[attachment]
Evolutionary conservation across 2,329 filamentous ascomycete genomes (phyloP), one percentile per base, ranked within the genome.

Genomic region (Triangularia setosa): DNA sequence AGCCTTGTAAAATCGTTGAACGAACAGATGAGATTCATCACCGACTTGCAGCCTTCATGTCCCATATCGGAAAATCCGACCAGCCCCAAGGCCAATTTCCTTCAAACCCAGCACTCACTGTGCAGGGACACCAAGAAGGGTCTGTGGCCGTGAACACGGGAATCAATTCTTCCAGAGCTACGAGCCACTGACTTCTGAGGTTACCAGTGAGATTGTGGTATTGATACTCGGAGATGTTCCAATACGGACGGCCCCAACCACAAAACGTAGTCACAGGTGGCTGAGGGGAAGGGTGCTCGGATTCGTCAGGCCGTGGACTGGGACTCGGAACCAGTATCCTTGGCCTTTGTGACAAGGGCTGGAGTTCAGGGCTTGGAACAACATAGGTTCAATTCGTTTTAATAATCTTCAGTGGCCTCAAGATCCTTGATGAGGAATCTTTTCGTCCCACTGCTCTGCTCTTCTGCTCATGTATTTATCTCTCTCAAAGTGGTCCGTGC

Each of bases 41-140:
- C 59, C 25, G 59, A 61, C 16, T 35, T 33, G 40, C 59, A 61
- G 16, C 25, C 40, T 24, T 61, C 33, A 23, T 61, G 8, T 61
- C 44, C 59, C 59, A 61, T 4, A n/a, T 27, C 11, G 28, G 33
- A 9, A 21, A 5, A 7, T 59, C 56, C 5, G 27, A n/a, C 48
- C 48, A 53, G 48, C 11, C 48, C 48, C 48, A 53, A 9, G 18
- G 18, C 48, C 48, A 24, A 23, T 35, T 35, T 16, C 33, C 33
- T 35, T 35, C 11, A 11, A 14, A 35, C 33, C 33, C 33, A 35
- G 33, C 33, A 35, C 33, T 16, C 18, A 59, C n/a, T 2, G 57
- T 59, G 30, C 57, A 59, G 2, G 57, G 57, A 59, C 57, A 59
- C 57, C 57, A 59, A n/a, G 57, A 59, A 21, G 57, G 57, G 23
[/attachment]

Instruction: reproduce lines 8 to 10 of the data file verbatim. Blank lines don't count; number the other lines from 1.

- C 48, A 53, G 48, C 11, C 48, C 48, C 48, A 53, A 9, G 18
- G 18, C 48, C 48, A 24, A 23, T 35, T 35, T 16, C 33, C 33
- T 35, T 35, C 11, A 11, A 14, A 35, C 33, C 33, C 33, A 35